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Online multi-class brain-computer interface for detection and classification of lower limb movement intentions and kinetics for stroke rehabilitation

Online multi-class brain-computer interface for detection and classification of lower limb... Closed-loop BCIs have recently been proposed for neurorehabilitation. This concept can be extended to complex motor tasks by decoding the type of the attempted movement in a multi-class BCI. Therefore, the objective of this study was to detect movements from real-time EEG and classify two movement types associated with the movement kinetics. EEG traces corresponding to executed and imagined movements of 12 healthy subjects and attempted movements of six stroke patients were detected using a template matching technique. Signal segments were characterized by six features and classified with a support vector machine. The system correctly detected and classified 57 ± 3%, 53 ± 6%, and 47 ± 7% of the executed, imaginary, and attempted movements, respectively. The performance of the detector was ~80%, and the classifier performance was in the range 63–70%. There were on average 1.6–1.9 false positive detections per minute. The results indicate that it is possible to detect executed, imaginary, and attempted movements in real time and classify movement kinetics. With improved performance, this could potentially be combined with functional electrical stimulation to promote neurorehabilitation by providing meaningful afferent feedback according to the attempted task. http://www.deepdyve.com/assets/images/DeepDyve-Logo-lg.png Brain-Computer Interfaces Taylor & Francis

Online multi-class brain-computer interface for detection and classification of lower limb movement intentions and kinetics for stroke rehabilitation

Online multi-class brain-computer interface for detection and classification of lower limb movement intentions and kinetics for stroke rehabilitation

Abstract

Closed-loop BCIs have recently been proposed for neurorehabilitation. This concept can be extended to complex motor tasks by decoding the type of the attempted movement in a multi-class BCI. Therefore, the objective of this study was to detect movements from real-time EEG and classify two movement types associated with the movement kinetics. EEG traces corresponding to executed and imagined movements of 12 healthy subjects and attempted movements of six stroke patients were detected using a...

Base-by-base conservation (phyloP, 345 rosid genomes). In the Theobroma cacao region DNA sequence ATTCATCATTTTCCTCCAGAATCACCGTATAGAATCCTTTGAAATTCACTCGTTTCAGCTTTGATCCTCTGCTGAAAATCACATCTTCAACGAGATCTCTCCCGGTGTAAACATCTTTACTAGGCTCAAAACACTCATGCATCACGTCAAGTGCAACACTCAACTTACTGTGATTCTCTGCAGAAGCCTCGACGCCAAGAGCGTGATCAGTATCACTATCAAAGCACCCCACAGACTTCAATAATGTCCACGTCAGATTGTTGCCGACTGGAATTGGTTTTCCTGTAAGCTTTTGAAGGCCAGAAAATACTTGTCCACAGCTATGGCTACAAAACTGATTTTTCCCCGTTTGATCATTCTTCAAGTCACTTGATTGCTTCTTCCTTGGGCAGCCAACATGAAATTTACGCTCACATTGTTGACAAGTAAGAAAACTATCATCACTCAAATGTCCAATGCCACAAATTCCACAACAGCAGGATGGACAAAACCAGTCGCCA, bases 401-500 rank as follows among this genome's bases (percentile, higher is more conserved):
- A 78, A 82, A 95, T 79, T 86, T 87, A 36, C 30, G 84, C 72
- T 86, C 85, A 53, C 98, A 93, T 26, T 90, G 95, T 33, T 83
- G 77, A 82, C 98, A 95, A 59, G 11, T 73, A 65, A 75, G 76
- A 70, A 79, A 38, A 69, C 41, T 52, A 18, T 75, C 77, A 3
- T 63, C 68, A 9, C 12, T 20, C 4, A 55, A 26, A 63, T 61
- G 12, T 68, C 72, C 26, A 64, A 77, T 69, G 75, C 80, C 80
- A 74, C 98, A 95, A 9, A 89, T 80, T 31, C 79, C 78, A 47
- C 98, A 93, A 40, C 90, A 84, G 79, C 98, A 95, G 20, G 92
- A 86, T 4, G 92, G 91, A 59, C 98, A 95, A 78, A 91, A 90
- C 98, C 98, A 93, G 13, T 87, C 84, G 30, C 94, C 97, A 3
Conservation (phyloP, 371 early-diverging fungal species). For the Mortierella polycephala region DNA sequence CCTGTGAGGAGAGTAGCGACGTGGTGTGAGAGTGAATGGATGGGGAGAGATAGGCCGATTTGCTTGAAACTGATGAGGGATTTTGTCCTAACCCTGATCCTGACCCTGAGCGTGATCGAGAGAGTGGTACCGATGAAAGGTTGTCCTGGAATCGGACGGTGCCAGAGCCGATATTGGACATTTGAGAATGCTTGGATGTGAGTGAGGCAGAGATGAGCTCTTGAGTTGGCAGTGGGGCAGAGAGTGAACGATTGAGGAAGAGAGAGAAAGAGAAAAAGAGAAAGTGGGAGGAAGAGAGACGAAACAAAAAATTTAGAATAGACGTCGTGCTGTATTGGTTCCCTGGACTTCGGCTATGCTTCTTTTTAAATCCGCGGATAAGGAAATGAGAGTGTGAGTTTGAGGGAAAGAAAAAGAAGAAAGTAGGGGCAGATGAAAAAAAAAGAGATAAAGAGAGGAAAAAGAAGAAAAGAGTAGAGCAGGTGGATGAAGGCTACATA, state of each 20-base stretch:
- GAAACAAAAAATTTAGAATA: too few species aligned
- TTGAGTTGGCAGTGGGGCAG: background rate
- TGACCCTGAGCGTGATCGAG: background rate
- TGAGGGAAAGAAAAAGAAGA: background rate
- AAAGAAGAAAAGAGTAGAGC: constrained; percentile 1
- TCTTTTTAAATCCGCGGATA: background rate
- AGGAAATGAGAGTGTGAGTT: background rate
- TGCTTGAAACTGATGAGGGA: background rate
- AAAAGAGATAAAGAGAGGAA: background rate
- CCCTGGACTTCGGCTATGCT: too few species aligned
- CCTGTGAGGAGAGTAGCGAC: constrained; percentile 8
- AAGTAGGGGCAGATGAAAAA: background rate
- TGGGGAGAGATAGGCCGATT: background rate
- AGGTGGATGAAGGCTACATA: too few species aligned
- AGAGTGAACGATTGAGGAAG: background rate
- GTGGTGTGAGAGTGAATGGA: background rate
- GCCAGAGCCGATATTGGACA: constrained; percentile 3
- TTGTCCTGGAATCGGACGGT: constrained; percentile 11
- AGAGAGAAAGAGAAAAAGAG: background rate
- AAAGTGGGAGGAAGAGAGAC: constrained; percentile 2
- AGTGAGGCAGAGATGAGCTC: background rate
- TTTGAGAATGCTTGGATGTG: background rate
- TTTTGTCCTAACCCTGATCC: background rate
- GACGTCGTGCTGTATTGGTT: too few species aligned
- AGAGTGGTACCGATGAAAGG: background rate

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Publisher
Taylor & Francis
Copyright
© 2015 Taylor & Francis
ISSN
2326-2621
eISSN
2326-263x
DOI
10.1080/2326263X.2015.1114978
Publisher site
See Article on Publisher Site

Abstract

Closed-loop BCIs have recently been proposed for neurorehabilitation. This concept can be extended to complex motor tasks by decoding the type of the attempted movement in a multi-class BCI. Therefore, the objective of this study was to detect movements from real-time EEG and classify two movement types associated with the movement kinetics. EEG traces corresponding to executed and imagined movements of 12 healthy subjects and attempted movements of six stroke patients were detected using a template matching technique. Signal segments were characterized by six features and classified with a support vector machine. The system correctly detected and classified 57 ± 3%, 53 ± 6%, and 47 ± 7% of the executed, imaginary, and attempted movements, respectively. The performance of the detector was ~80%, and the classifier performance was in the range 63–70%. There were on average 1.6–1.9 false positive detections per minute. The results indicate that it is possible to detect executed, imaginary, and attempted movements in real time and classify movement kinetics. With improved performance, this could potentially be combined with functional electrical stimulation to promote neurorehabilitation by providing meaningful afferent feedback according to the attempted task.

Journal

Brain-Computer InterfacesTaylor & Francis

Published: Oct 2, 2015

Keywords: movement-related cortical potential; brain-computer interface; movement kinetic; movement intention; EEG

References